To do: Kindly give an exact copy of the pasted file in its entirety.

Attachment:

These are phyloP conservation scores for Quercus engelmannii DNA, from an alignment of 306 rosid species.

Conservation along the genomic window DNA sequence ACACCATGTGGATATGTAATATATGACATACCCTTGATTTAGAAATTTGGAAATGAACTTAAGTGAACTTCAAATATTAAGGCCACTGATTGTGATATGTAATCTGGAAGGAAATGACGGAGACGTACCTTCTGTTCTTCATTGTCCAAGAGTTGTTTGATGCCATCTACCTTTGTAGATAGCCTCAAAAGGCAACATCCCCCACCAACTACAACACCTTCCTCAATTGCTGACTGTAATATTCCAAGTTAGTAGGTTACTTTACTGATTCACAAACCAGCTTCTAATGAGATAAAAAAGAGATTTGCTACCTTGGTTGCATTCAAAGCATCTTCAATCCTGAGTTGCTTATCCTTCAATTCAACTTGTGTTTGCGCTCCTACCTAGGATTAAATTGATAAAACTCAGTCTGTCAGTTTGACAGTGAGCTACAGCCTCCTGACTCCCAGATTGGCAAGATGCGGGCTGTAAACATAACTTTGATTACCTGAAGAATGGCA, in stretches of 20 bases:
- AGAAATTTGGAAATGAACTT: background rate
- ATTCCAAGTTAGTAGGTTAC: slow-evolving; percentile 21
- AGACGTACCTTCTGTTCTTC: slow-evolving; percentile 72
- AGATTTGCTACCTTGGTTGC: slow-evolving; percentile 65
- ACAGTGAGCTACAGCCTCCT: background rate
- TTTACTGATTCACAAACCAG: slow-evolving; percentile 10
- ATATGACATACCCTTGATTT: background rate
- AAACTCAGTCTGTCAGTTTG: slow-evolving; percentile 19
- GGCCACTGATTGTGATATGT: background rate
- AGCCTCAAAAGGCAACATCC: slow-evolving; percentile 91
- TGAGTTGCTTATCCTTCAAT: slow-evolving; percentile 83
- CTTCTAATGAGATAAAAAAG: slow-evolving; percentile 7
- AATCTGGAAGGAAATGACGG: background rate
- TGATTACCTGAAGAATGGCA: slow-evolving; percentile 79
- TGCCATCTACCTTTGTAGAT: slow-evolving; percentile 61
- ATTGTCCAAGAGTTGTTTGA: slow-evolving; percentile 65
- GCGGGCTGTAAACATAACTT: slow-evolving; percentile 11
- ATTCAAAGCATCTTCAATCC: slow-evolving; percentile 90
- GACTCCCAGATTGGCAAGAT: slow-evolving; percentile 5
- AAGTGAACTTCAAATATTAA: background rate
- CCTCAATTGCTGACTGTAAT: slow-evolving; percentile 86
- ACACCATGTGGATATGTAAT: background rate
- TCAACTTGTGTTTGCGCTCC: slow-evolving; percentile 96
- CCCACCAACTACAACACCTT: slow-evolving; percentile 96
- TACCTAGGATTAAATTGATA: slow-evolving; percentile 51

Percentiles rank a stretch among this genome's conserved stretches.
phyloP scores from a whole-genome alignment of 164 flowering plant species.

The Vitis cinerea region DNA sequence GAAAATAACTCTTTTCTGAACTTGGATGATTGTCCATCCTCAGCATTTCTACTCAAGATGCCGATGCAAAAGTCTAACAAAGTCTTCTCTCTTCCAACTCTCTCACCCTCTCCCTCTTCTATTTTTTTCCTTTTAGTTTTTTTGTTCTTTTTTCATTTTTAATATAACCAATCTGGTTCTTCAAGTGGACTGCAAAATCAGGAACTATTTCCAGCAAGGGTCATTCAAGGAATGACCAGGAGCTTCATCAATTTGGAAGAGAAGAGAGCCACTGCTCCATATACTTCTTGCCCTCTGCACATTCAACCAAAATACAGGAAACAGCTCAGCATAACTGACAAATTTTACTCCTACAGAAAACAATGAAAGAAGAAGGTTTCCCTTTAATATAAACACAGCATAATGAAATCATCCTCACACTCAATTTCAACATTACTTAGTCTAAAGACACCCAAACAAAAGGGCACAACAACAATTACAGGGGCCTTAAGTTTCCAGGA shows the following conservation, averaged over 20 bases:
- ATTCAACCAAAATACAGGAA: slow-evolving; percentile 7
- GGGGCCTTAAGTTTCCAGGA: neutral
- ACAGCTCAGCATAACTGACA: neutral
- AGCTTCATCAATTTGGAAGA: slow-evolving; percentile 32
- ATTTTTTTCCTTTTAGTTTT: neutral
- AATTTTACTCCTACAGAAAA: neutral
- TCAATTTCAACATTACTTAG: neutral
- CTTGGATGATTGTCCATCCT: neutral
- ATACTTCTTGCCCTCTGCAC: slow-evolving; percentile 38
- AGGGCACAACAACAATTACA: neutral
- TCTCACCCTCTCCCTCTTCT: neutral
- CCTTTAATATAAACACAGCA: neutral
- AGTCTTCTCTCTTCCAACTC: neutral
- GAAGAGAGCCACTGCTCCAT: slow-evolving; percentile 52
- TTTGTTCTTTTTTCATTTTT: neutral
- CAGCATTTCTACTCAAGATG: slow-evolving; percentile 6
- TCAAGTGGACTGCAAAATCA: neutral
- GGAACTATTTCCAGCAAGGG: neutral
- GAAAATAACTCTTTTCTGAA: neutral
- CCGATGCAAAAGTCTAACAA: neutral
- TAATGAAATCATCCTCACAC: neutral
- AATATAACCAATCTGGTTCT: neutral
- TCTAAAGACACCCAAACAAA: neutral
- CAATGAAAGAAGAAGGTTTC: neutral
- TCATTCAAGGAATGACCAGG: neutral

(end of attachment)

These are phyloP conservation scores for Quercus engelmannii DNA, from an alignment of 306 rosid species.

Conservation along the genomic window DNA sequence ACACCATGTGGATATGTAATATATGACATACCCTTGATTTAGAAATTTGGAAATGAACTTAAGTGAACTTCAAATATTAAGGCCACTGATTGTGATATGTAATCTGGAAGGAAATGACGGAGACGTACCTTCTGTTCTTCATTGTCCAAGAGTTGTTTGATGCCATCTACCTTTGTAGATAGCCTCAAAAGGCAACATCCCCCACCAACTACAACACCTTCCTCAATTGCTGACTGTAATATTCCAAGTTAGTAGGTTACTTTACTGATTCACAAACCAGCTTCTAATGAGATAAAAAAGAGATTTGCTACCTTGGTTGCATTCAAAGCATCTTCAATCCTGAGTTGCTTATCCTTCAATTCAACTTGTGTTTGCGCTCCTACCTAGGATTAAATTGATAAAACTCAGTCTGTCAGTTTGACAGTGAGCTACAGCCTCCTGACTCCCAGATTGGCAAGATGCGGGCTGTAAACATAACTTTGATTACCTGAAGAATGGCA, in stretches of 20 bases:
- AGAAATTTGGAAATGAACTT: background rate
- ATTCCAAGTTAGTAGGTTAC: slow-evolving; percentile 21
- AGACGTACCTTCTGTTCTTC: slow-evolving; percentile 72
- AGATTTGCTACCTTGGTTGC: slow-evolving; percentile 65
- ACAGTGAGCTACAGCCTCCT: background rate
- TTTACTGATTCACAAACCAG: slow-evolving; percentile 10
- ATATGACATACCCTTGATTT: background rate
- AAACTCAGTCTGTCAGTTTG: slow-evolving; percentile 19
- GGCCACTGATTGTGATATGT: background rate
- AGCCTCAAAAGGCAACATCC: slow-evolving; percentile 91
- TGAGTTGCTTATCCTTCAAT: slow-evolving; percentile 83
- CTTCTAATGAGATAAAAAAG: slow-evolving; percentile 7
- AATCTGGAAGGAAATGACGG: background rate
- TGATTACCTGAAGAATGGCA: slow-evolving; percentile 79
- TGCCATCTACCTTTGTAGAT: slow-evolving; percentile 61
- ATTGTCCAAGAGTTGTTTGA: slow-evolving; percentile 65
- GCGGGCTGTAAACATAACTT: slow-evolving; percentile 11
- ATTCAAAGCATCTTCAATCC: slow-evolving; percentile 90
- GACTCCCAGATTGGCAAGAT: slow-evolving; percentile 5
- AAGTGAACTTCAAATATTAA: background rate
- CCTCAATTGCTGACTGTAAT: slow-evolving; percentile 86
- ACACCATGTGGATATGTAAT: background rate
- TCAACTTGTGTTTGCGCTCC: slow-evolving; percentile 96
- CCCACCAACTACAACACCTT: slow-evolving; percentile 96
- TACCTAGGATTAAATTGATA: slow-evolving; percentile 51

Percentiles rank a stretch among this genome's conserved stretches.
phyloP scores from a whole-genome alignment of 164 flowering plant species.

The Vitis cinerea region DNA sequence GAAAATAACTCTTTTCTGAACTTGGATGATTGTCCATCCTCAGCATTTCTACTCAAGATGCCGATGCAAAAGTCTAACAAAGTCTTCTCTCTTCCAACTCTCTCACCCTCTCCCTCTTCTATTTTTTTCCTTTTAGTTTTTTTGTTCTTTTTTCATTTTTAATATAACCAATCTGGTTCTTCAAGTGGACTGCAAAATCAGGAACTATTTCCAGCAAGGGTCATTCAAGGAATGACCAGGAGCTTCATCAATTTGGAAGAGAAGAGAGCCACTGCTCCATATACTTCTTGCCCTCTGCACATTCAACCAAAATACAGGAAACAGCTCAGCATAACTGACAAATTTTACTCCTACAGAAAACAATGAAAGAAGAAGGTTTCCCTTTAATATAAACACAGCATAATGAAATCATCCTCACACTCAATTTCAACATTACTTAGTCTAAAGACACCCAAACAAAAGGGCACAACAACAATTACAGGGGCCTTAAGTTTCCAGGA shows the following conservation, averaged over 20 bases:
- ATTCAACCAAAATACAGGAA: slow-evolving; percentile 7
- GGGGCCTTAAGTTTCCAGGA: neutral
- ACAGCTCAGCATAACTGACA: neutral
- AGCTTCATCAATTTGGAAGA: slow-evolving; percentile 32
- ATTTTTTTCCTTTTAGTTTT: neutral
- AATTTTACTCCTACAGAAAA: neutral
- TCAATTTCAACATTACTTAG: neutral
- CTTGGATGATTGTCCATCCT: neutral
- ATACTTCTTGCCCTCTGCAC: slow-evolving; percentile 38
- AGGGCACAACAACAATTACA: neutral
- TCTCACCCTCTCCCTCTTCT: neutral
- CCTTTAATATAAACACAGCA: neutral
- AGTCTTCTCTCTTCCAACTC: neutral
- GAAGAGAGCCACTGCTCCAT: slow-evolving; percentile 52
- TTTGTTCTTTTTTCATTTTT: neutral
- CAGCATTTCTACTCAAGATG: slow-evolving; percentile 6
- TCAAGTGGACTGCAAAATCA: neutral
- GGAACTATTTCCAGCAAGGG: neutral
- GAAAATAACTCTTTTCTGAA: neutral
- CCGATGCAAAAGTCTAACAA: neutral
- TAATGAAATCATCCTCACAC: neutral
- AATATAACCAATCTGGTTCT: neutral
- TCTAAAGACACCCAAACAAA: neutral
- CAATGAAAGAAGAAGGTTTC: neutral
- TCATTCAAGGAATGACCAGG: neutral